After all, what does the sanctity of private property and liberty mean if it does not mean the right of people to decide for themselves how the fruits of their earnings are to be disposed of? It is time that conservatives stopped thinking about how to make socialism, and the immorality of socialism, work better and more efficiently in the United States. It is time that we pulled this evil weed out by its root, once and for all! Many people have the impression that freedom devotees favor freedom because we hate the poor and disadvantaged and love the rich and sinful. On the contrary, we love liberty not only for its own sake but because we also know that a free society results not only in economic prosperity, especially for those at the bottom of the ladder, but also, through the growth-enhancing process of choice itself, in a more virtuous and moral society as well. On the other hand, we know that when the coercive force of government is used to help the poor or disadvantaged, or to eliminate the rich or sinful, the result is an impoverished society of people who have little conception of virtue and morality.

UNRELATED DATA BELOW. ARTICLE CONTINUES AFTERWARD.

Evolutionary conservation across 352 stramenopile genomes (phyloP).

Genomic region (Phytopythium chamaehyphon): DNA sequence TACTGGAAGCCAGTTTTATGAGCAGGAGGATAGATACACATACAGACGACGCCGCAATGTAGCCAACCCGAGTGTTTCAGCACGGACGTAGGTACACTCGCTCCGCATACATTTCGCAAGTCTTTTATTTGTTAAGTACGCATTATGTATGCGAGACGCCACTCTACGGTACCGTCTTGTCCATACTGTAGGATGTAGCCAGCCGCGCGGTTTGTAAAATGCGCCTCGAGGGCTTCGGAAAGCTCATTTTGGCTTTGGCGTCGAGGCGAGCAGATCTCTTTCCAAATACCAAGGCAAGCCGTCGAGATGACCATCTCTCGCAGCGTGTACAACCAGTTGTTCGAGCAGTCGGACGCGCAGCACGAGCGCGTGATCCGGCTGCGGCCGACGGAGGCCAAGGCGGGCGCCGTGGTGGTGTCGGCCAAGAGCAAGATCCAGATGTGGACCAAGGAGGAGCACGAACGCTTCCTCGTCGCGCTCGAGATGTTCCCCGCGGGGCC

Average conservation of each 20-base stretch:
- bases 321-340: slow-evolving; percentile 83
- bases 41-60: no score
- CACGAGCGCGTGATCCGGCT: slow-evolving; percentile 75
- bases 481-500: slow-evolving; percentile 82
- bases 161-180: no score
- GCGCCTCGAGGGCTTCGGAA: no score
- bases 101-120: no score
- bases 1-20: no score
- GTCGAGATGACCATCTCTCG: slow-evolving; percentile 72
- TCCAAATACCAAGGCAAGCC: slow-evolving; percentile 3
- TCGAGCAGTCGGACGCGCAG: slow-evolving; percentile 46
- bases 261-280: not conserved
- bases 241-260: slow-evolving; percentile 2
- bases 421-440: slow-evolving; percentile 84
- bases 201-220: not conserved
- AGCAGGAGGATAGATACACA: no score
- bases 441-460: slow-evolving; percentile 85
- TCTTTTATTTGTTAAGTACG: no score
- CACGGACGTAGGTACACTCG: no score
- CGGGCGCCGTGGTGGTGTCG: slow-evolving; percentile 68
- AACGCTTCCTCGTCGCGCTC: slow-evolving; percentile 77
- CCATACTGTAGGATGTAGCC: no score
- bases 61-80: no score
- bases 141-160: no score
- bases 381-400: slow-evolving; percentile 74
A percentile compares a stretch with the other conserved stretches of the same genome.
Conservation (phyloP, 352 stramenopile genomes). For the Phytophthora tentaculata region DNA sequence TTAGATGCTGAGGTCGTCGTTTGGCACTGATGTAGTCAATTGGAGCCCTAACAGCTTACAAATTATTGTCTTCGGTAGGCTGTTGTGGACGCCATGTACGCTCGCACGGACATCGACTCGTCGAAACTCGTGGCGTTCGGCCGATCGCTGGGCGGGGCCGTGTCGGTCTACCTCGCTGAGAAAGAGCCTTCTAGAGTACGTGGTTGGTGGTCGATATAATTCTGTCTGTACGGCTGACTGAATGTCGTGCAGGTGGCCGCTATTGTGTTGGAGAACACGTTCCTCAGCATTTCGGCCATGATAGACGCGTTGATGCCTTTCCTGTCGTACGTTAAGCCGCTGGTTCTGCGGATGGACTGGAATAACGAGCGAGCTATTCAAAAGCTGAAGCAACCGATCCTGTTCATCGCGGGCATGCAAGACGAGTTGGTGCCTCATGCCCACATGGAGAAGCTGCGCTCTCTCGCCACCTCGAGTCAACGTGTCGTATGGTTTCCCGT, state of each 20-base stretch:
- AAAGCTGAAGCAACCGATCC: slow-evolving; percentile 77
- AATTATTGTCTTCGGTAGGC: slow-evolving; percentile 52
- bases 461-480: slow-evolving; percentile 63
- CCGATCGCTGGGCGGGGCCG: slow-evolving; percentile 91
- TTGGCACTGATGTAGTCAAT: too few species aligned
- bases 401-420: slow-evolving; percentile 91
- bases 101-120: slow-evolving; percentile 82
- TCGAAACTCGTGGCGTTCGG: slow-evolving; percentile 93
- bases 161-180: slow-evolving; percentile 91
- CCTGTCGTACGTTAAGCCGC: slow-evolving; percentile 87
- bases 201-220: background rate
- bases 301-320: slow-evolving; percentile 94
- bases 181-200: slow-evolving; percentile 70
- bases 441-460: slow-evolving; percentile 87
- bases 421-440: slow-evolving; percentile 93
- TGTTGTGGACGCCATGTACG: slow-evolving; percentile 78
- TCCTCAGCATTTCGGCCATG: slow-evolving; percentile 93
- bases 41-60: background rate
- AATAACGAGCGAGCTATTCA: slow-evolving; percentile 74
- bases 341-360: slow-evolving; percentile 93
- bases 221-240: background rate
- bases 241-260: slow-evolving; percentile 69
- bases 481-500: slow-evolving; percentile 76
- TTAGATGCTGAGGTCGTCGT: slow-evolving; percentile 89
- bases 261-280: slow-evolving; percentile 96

So, we libertarians, like you conservatives, favor liberty and order. The difference between us is that we believe that liberty is the only true and meaningful way to achieve the type of order which is desirable in a society. Order which is achieved at the cost of liberty is not worth having. Thank you very much for considering my thoughts. Hopefully, by opening up lines of communication between conservatives and libertarians, and by maintaining a respectful tolerance for our differences of belief, we can work together to guide America back to the vision of liberty which guided the Founding Fathers and which resulted in God’s most blessed nation in history. My best regards.
Yours for freedom,
Jacob G. (Bumper) Hornberger
Date: March 23, 1990